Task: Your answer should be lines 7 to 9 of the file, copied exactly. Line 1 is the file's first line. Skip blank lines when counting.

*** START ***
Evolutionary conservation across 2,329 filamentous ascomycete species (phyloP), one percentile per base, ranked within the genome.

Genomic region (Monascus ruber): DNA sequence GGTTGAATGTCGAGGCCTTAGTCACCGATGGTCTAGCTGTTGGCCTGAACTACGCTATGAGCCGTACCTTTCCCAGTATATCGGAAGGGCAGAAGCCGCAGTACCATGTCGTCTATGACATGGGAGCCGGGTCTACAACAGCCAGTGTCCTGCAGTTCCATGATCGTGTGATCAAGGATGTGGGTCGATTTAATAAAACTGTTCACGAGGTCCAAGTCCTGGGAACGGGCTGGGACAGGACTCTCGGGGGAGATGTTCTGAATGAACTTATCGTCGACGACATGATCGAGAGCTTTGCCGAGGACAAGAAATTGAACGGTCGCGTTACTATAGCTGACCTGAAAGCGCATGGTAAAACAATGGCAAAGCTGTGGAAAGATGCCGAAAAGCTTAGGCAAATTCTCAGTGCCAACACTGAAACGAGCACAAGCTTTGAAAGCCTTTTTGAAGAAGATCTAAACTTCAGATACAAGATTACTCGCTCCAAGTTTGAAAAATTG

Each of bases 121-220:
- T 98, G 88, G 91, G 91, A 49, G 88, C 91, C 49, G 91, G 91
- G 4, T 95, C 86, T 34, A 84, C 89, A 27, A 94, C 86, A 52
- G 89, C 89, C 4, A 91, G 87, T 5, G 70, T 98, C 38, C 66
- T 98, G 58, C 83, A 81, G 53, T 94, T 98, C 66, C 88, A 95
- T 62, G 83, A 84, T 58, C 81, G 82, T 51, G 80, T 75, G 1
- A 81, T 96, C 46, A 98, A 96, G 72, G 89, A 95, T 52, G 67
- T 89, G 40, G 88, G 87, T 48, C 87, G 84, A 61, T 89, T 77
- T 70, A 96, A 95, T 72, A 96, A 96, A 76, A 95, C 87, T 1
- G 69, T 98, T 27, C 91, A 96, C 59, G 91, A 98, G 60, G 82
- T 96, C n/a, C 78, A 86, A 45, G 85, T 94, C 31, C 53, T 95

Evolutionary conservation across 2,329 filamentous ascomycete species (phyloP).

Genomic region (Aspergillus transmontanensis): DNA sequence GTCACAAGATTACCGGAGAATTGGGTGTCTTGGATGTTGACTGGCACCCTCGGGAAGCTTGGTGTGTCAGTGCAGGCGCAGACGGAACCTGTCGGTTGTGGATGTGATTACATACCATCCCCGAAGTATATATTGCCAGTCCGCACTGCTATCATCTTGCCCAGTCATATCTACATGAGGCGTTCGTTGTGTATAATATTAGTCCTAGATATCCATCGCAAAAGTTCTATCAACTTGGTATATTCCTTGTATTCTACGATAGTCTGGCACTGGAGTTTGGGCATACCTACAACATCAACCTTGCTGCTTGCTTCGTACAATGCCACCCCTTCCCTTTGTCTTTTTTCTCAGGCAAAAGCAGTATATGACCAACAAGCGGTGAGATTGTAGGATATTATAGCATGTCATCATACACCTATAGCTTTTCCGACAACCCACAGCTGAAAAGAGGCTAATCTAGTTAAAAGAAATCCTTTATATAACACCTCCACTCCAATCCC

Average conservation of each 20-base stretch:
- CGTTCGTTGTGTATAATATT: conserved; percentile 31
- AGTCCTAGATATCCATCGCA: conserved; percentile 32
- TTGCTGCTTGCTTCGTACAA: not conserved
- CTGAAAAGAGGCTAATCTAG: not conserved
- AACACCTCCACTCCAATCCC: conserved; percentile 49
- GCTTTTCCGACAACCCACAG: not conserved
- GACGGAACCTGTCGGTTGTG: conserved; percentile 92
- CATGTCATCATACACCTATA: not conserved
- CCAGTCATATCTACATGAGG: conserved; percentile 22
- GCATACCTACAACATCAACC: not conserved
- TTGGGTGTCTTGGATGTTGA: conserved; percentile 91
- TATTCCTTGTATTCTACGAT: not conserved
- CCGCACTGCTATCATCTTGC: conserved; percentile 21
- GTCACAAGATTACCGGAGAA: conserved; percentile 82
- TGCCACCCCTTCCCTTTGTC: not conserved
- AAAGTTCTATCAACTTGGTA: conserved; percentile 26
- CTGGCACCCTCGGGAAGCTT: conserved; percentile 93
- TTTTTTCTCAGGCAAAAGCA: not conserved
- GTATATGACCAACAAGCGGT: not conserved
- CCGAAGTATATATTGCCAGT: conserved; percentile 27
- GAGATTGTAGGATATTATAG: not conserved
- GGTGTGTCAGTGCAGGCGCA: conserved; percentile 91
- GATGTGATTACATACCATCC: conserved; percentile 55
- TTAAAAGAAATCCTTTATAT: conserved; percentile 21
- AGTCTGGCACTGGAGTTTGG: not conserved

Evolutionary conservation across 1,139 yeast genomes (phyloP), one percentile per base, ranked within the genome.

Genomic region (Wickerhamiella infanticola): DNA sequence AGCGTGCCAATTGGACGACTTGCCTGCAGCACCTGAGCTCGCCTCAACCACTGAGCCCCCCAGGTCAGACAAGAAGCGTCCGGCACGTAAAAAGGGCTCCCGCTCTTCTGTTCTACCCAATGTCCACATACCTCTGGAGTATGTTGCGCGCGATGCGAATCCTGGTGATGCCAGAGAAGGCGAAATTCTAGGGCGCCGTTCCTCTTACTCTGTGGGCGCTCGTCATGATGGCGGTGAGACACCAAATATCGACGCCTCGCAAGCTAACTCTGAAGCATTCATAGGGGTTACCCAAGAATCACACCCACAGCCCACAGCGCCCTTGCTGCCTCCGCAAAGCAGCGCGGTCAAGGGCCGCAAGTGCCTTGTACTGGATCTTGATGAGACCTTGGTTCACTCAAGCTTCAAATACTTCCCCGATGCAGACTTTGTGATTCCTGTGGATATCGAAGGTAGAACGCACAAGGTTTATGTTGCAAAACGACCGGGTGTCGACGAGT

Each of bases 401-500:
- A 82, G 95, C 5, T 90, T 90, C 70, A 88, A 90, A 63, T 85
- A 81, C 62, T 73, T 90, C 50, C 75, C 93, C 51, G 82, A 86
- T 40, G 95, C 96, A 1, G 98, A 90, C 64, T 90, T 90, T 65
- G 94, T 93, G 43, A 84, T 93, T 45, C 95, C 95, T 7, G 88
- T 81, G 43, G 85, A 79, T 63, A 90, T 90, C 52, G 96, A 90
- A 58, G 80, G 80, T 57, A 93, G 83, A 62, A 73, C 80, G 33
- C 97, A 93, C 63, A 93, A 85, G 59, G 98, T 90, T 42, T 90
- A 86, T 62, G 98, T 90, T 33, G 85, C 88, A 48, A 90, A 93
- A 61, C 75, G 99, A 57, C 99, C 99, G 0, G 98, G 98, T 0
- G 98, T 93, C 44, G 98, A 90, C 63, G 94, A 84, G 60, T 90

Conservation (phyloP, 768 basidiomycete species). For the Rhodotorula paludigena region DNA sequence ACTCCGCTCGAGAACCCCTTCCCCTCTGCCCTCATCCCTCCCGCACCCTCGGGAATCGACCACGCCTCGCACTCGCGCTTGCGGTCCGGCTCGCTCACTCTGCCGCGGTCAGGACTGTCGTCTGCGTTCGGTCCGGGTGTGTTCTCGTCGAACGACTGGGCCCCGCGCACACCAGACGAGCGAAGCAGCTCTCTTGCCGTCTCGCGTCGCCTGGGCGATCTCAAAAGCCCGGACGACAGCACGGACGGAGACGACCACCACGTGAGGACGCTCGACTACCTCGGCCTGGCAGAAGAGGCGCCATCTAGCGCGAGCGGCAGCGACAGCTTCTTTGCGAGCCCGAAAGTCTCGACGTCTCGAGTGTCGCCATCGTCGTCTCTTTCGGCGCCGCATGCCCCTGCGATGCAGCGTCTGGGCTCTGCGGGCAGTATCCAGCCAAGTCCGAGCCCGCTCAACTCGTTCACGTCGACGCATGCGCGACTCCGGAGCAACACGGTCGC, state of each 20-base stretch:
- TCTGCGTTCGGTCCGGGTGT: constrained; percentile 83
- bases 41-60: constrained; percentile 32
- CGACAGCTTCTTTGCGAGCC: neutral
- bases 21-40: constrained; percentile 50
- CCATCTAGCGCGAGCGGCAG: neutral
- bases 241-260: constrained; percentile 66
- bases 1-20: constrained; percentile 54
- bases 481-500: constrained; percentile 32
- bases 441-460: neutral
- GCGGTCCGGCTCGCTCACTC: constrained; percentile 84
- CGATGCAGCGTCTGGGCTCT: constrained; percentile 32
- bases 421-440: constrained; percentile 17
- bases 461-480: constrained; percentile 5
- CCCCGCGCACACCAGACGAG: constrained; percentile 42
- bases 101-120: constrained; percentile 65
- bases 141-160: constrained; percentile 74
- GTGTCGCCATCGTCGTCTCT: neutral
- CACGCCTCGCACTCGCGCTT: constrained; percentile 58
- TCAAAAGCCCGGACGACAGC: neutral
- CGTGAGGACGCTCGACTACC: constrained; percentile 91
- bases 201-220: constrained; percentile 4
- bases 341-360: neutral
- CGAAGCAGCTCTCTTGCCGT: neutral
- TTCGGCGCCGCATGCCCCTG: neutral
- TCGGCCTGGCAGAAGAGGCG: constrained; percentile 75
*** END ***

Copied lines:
- T 98, G 58, C 83, A 81, G 53, T 94, T 98, C 66, C 88, A 95
- T 62, G 83, A 84, T 58, C 81, G 82, T 51, G 80, T 75, G 1
- A 81, T 96, C 46, A 98, A 96, G 72, G 89, A 95, T 52, G 67